On a languid Monday night in Manhattan, Grace Coddington was wedged into a corner of the Madison Avenue Calvin Klein store as scores of people dressed in monochromatic separates lined up obediently to pay their respects. A subdued photographer wearing a dark blue jean jacket interrupted his wall-slouch pose to mutter “I’m from Vogue Taiwan” into my left shoulder. Fluorescent stacks of Grace: The American Vogue Years (Phaidon), her newest economically titled behemoth of a book, loomed behind its author as she scrawled signature after signature and posed for well-lit photographs.
Eight months ago, Coddington said she’d be stepping down from her role as creative director of American Vogue, a post she’d held to much acclaim since 1988. An in-demand London model until a car accident severed one of her eyelids, Coddington was appointed to British Vogue in 1968. The oddly symmetrical rhythms of her singular career have not escaped her attention.
“I somehow feel as though I’ve been in the right place at the right time at the right year, from living through the 60’s as a model to coming to America at exactly that point where all the eyes were looking at America. Well, for fashion anyway,” she said, perched behind a nondescript blonde wood desk. “I felt very much that where it was happening was New York, so I was keen to get here and when given the opportunity I jumped at it. And things were just changing at British Vogue. Anna Wintour came to British Vogue and I worked with her for a year and a half, and then I left because I thought that kind of opportunity wouldn’t come again. Also, my boyfriend lived here, so I wanted an excuse to come to America and that was a pretty good one.”
Who was the boyfriend? “The same one I have now. He’s called Didier Malige and he does hair on shoots.”
As exquisitely beautiful as she is and has always been, Coddington’s appearance is not what one might call conventional. She tends to dress in black and navy blue, sometimes accessorizing with a loose-fitting watch or a simple chain. Her billowing red hair is her most recognizable feature, and it frames a watchful, owlish face that betrays little but for an eyebrow twitch or smirk. In conversation, she’s blithe and witty, with a leisurely vocal pace and cadence one might expect from a woman used to having her conversations recorded and transcribed.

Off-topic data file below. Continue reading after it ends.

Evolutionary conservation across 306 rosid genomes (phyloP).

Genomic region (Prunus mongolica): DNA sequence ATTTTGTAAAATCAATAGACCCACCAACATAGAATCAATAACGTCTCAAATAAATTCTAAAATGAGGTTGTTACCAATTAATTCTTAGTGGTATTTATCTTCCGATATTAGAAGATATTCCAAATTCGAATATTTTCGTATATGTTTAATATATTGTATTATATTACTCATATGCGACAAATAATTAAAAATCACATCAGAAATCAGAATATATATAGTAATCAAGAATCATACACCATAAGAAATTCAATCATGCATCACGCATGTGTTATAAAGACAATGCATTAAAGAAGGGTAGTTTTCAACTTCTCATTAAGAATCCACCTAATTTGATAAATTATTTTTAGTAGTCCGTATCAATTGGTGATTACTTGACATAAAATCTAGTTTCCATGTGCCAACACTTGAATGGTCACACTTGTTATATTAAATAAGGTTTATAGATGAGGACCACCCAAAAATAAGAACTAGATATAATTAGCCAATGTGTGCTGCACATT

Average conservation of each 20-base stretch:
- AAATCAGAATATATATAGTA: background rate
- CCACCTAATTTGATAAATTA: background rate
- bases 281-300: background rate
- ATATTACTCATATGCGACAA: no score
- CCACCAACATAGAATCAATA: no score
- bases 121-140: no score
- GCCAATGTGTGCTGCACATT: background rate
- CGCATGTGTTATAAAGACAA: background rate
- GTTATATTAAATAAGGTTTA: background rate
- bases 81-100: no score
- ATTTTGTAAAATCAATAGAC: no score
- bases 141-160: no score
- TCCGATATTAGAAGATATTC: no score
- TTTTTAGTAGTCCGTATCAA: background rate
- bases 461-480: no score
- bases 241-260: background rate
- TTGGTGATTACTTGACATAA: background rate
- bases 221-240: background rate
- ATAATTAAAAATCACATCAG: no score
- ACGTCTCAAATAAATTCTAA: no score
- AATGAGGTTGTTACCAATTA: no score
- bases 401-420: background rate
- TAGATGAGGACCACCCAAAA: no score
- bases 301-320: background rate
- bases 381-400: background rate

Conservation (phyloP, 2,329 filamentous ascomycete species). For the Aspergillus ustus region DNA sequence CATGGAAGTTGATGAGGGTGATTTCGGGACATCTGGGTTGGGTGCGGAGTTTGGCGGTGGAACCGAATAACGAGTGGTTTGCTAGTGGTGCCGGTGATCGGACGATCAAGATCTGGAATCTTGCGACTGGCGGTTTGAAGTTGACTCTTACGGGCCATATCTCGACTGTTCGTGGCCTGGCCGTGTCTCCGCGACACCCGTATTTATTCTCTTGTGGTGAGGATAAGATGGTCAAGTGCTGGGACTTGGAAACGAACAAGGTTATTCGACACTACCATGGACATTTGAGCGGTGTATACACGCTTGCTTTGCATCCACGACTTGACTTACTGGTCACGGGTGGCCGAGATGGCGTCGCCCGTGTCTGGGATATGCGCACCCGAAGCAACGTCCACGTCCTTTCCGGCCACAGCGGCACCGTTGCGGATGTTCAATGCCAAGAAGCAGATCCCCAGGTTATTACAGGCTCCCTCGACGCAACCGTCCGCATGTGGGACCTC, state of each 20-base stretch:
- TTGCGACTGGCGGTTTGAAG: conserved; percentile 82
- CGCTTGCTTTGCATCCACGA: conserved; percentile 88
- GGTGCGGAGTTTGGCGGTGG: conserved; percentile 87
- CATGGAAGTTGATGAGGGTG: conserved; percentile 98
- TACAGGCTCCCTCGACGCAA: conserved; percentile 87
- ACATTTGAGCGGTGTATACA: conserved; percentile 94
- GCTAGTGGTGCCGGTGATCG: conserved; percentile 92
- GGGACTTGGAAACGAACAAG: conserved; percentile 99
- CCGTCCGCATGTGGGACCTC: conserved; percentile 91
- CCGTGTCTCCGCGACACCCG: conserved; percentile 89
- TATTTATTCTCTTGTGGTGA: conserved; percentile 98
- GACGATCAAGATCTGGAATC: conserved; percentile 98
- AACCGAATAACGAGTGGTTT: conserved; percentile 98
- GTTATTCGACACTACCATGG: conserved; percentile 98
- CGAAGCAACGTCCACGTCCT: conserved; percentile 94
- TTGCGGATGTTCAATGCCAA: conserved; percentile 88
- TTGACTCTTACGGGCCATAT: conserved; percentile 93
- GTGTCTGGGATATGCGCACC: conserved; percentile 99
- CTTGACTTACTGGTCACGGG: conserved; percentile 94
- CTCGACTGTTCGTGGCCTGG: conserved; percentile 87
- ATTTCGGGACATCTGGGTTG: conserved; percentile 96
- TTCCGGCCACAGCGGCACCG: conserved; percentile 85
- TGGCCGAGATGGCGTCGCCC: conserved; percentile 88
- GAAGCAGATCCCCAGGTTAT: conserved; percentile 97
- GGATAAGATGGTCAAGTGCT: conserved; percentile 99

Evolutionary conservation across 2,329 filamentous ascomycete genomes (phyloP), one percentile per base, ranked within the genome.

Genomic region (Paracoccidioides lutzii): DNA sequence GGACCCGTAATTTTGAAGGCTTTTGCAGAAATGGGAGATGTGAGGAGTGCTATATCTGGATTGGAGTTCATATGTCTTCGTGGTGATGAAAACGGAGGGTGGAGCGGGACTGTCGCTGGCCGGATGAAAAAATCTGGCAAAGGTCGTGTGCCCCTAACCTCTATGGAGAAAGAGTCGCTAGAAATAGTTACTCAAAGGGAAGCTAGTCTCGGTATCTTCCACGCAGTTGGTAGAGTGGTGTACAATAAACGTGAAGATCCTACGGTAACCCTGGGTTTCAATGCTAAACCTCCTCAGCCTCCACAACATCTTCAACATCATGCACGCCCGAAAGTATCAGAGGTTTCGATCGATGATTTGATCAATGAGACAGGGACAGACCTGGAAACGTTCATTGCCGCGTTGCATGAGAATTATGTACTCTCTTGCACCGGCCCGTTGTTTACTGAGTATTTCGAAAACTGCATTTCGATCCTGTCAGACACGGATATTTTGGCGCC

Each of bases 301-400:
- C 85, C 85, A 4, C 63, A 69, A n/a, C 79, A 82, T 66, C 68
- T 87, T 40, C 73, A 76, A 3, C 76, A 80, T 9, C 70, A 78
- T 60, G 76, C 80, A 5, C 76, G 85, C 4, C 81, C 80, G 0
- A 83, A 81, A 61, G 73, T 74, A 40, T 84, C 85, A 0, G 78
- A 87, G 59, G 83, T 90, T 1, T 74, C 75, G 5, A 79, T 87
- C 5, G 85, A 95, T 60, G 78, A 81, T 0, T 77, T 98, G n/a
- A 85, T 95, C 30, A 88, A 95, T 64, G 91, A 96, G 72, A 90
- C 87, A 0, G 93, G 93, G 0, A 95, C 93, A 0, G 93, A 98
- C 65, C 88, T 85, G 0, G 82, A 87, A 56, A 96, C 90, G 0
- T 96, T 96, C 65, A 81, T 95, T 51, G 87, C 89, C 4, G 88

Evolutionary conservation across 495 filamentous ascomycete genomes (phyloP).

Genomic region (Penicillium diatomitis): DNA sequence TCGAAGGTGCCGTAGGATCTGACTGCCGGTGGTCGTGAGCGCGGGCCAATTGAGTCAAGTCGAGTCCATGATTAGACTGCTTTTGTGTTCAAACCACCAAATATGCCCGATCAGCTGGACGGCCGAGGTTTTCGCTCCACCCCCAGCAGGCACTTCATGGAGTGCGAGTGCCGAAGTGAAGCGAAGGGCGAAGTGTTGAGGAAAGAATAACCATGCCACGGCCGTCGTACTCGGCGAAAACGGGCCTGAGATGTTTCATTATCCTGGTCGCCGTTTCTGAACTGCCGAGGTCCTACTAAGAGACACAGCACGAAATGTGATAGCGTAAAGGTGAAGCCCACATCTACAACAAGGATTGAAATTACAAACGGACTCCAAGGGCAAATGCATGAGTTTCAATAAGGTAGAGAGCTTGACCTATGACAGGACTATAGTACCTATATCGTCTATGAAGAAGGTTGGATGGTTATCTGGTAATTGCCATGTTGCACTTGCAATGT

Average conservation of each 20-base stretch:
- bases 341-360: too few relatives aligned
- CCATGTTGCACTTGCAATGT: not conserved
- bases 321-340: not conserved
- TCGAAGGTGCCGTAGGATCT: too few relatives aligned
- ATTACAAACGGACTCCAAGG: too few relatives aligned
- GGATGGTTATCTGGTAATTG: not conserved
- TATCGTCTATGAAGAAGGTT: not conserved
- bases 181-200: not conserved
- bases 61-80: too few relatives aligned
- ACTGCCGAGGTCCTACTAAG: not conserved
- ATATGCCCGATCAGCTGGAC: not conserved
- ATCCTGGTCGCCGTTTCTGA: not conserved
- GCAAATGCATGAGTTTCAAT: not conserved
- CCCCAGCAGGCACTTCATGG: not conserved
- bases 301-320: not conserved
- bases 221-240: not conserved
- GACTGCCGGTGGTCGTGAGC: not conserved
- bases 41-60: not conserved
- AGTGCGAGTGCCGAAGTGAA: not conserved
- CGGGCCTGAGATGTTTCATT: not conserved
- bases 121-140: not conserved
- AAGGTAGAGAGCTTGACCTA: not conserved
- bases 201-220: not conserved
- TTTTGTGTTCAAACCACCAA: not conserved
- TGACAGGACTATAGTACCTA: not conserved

When discussing an editorial shoot inspired by the Todd Haynes film Safe, Coddington was surprised to hear that I’d detected an undercurrent of loneliness and alienation in much of her oeuvre.
“I think what I was trying to do in this book was make it feel more ‘modern,’ whatever that word is,” she said. “That story I love because it was, for me, the beginning of when computers and digital and everything were starting to take over our lives. I was so fighting it and everybody was – well, it was kind of pre-Instagram almost. My inspiration for the story was that no one talks to each other anymore, and the fact that families are all sitting at breakfast and they’re looking at their computers, or at their cell phone or whatever.”
A friend of Coddington’s who kept most of our conversation off the record told me that she doesn’t email, though she will fire off the occasional text. When I asked why Coddington’s Instagram account features mostly her drawings and little original photography, her friend’s eyes bugged. Her hands leapt to her phone. “My god, you’re right,” the friend gasped, scrolling through photo after photo of Coddington’s whimsical illustrations. “I’ve never seen her take a single picture in all the time I’ve known her.”
Coddington’s artistic collaborations with Steven Meisel, Patrick Demarchelier, and countless others are the stuff of fashion legend, but she’s still resistant to the idea of calling the shots.
“I can’t compete with those very good photographers, it’s as simple as that. If I did photography I would get so – it would never be good enough for me, because I have in the back of my mind a David [Sims] or a Steven and I’d tear it up and throw it away. I should say that about drawing too, because I’m no Picasso or anything, but I don’t treat it as that. It’s simply something on Instagram and it’s something I enjoy doing. That’s why I like drawing.”
As the sky outside Calvin Klein turned purple (Coddington is in the brand's fall campaign), flame haired model Natalie Westling, whom Coddington has taken to calling a granddaughter, started fidgeting with the sleeve of her sweater. “Grace is incredibly concise and positive of what she wants,” she told me. “I’ve only shot with her a handful of times, but shoots have sometimes gone from 7 a.m. to noon. She pulls two looks for you, shoots you, and you’re done.” She was just one of the few models in the house - Karen Elson, Karolina Kurkova, Lindsey Wixson, Constance Jablonski, and Adwoa Aboah were also commanding the room.
A waiter passed us two flutes filled to the brim with champagne. I compliment Westling's Vans tattoo, and she tells me that eventually she wants to start her own skateboard line, but for now she’s keeping a low profile, staying exclusive.
“Reclusive?” I said. “That’s it,” she nodded. Coddington would approve.
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